Scientific evidence from five credible experts makes it very unlikely that the moderator was on the rifle during this tragic incident. Evidence strongly suggests that Nevill was burnt with the end of the rifle’s barrel either after death or when he was completely incapacitated. In 2011 the defence discovered that Essex Police had instructed Mr Fletcher (pre-trial) to test whether the burns to Nevill’s back were caused by the end of the rifle’s barrel, or the end of the moderator. It was suggested that he used pig skin for these experiments. The results from Mr Fletcher’s tests have never been disclosed. 4. Scratch marks under the red painted kitchen mantle shelf correspond to the red paint found adhering to the end of the moderator. In light of Dr Caruso’s evidence, Dr Fowler’s evidence and newly disclosed photographs it is reasonable to question the scratch mark evidence afresh. It is also known that more than one moderator features in this case. Evidence now shows that there are five or possibly six moderators in total.

Essex Police maintain that there is only a single moderator associated with this case, which oddly has at least three different forensic reference numbers, DB-1, SBJ-1 and DRB-1, and two case numbers, SC688-85 and SC786-85. The moderator was also noticed to be visually different each time it was forensically examined.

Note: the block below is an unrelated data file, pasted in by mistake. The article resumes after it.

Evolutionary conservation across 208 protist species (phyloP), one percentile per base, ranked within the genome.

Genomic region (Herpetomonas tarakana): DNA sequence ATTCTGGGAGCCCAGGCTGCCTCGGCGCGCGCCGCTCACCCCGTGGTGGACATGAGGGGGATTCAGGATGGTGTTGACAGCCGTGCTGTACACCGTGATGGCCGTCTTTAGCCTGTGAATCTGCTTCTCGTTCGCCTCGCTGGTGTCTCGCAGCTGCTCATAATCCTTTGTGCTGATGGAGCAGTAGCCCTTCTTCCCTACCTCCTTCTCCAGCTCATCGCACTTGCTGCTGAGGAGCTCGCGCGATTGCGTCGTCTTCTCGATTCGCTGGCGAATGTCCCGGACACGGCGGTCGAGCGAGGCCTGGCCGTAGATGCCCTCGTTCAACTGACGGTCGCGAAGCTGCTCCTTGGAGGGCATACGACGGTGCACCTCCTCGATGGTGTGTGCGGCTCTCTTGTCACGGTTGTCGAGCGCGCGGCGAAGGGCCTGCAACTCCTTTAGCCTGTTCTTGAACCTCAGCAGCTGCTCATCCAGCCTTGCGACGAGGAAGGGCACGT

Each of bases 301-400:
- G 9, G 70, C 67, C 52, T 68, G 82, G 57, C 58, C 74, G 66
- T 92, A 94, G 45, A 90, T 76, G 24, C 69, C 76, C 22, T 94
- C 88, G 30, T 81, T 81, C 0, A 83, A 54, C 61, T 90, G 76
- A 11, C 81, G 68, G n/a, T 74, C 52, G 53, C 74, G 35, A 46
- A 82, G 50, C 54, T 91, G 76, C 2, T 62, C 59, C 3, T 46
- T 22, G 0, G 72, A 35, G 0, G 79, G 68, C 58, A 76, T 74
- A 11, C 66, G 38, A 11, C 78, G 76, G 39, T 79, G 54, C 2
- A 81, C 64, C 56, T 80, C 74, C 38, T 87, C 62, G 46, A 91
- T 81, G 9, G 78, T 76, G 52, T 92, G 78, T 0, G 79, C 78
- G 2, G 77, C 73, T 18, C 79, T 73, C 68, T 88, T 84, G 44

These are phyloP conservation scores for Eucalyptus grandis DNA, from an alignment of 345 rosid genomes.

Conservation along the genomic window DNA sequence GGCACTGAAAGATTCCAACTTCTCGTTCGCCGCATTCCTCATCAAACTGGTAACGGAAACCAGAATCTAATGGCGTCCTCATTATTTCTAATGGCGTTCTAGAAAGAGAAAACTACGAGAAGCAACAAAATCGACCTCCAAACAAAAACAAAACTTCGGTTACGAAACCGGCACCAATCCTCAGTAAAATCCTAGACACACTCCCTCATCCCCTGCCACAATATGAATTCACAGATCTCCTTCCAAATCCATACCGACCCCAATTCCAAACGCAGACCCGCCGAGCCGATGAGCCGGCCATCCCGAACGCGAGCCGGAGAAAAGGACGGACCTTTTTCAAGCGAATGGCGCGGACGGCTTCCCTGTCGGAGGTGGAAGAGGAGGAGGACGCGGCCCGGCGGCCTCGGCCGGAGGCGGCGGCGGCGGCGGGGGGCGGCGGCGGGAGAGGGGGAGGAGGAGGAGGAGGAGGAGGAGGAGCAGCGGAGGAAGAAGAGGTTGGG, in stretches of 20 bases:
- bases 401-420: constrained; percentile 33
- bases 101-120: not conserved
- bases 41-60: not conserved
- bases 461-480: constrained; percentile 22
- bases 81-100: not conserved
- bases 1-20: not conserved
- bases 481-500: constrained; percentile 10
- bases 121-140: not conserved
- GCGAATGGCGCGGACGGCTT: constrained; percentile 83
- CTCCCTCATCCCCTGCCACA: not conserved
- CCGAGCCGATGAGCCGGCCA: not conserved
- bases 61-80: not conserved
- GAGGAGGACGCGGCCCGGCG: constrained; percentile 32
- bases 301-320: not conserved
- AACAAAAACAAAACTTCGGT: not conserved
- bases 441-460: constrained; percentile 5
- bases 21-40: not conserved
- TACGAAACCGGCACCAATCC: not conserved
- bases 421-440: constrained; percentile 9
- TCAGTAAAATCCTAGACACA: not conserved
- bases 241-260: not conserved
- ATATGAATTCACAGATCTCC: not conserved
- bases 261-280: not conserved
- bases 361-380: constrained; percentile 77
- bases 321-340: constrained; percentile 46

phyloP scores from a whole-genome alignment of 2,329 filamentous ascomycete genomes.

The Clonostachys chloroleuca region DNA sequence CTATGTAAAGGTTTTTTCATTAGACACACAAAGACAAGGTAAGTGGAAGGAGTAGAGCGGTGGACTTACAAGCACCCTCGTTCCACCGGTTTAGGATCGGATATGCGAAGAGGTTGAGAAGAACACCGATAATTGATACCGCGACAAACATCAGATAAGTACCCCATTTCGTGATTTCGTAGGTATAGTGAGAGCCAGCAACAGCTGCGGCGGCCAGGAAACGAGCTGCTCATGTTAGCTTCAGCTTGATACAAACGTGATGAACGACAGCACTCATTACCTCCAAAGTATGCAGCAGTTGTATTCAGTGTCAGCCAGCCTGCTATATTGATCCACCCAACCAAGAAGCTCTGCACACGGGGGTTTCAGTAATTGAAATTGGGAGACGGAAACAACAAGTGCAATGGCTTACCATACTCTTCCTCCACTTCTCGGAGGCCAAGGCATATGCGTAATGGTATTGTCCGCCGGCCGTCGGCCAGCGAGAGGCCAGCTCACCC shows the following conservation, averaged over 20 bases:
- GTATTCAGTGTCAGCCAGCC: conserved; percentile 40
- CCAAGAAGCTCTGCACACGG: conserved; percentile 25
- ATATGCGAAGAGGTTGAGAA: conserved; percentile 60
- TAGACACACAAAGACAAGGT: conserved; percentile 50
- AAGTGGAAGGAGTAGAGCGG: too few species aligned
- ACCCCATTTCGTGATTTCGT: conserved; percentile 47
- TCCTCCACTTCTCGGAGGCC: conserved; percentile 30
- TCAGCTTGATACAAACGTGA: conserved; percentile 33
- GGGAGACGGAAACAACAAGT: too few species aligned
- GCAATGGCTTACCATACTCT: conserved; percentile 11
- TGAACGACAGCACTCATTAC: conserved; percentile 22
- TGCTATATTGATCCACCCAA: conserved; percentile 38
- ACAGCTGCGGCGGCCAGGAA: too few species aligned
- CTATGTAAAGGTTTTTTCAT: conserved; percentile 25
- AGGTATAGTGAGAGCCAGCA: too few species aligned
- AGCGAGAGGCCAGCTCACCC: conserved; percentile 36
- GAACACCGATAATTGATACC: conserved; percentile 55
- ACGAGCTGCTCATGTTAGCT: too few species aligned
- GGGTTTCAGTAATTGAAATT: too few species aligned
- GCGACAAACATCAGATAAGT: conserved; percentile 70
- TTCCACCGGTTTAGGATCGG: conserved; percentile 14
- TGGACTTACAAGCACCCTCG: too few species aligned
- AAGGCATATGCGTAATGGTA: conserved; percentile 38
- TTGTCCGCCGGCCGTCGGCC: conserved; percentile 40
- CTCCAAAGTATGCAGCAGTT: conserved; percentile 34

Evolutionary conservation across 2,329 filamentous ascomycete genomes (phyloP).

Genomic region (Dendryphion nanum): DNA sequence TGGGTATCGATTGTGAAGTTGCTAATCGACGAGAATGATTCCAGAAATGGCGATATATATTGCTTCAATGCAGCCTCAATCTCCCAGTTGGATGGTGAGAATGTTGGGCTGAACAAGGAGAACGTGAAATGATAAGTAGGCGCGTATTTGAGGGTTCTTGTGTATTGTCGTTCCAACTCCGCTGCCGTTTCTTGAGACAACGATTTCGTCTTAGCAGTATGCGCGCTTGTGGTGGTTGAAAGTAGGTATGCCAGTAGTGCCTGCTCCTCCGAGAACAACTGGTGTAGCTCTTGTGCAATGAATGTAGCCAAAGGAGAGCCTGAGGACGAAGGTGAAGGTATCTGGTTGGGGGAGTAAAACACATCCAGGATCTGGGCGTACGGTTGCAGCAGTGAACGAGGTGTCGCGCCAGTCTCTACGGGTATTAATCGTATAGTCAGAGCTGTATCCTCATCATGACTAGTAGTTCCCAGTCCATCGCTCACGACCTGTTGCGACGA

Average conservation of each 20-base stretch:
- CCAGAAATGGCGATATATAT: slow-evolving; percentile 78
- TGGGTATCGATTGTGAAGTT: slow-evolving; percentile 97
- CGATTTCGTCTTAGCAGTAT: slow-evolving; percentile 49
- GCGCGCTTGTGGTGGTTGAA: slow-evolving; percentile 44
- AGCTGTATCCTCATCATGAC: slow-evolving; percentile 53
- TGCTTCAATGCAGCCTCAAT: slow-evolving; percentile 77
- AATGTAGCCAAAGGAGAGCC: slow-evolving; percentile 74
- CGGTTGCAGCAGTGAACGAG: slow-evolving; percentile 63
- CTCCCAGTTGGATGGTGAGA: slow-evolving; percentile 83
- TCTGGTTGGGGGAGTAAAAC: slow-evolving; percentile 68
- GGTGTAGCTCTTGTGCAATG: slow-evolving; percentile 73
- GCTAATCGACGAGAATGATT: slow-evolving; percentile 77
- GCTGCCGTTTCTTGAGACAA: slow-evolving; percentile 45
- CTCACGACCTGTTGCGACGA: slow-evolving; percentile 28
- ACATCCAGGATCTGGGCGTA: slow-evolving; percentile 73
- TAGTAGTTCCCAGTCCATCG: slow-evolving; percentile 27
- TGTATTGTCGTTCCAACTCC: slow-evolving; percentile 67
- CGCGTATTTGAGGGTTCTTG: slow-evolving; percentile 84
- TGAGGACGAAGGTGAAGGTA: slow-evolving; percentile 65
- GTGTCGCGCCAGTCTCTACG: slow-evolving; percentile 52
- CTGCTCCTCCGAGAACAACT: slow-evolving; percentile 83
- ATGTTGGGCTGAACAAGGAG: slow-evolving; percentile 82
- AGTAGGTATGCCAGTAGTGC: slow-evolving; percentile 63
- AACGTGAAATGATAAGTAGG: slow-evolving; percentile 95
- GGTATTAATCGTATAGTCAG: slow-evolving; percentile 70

During a post trial investigation, two of the Crown’s forensic scientists discovered that Essex Police had altered the moderator’s exhibit reference numbers in the witness statements without their permission or knowledge. The City of London Police concluded in their final report that the changes of exhibit reference numbers relating to the moderator was an administrative error, and a need to change DB-1 to DRB-1. The CCRC concluded that this explanation was perfectly acceptable. Both the City of London Police and the CCRC fail to explain why it was necessary to alter the moderator’s original and unique exhibit reference number, and the case number once one had been allocated to it. “Administrative error” is not applicable as a possible defence in this instance. Accordingly an adverse inference can be drawn over Essex Police altering statements without the knowledge or permission of these two forensic scientists, unless that is, a credible explanation for this is given to explain matters further.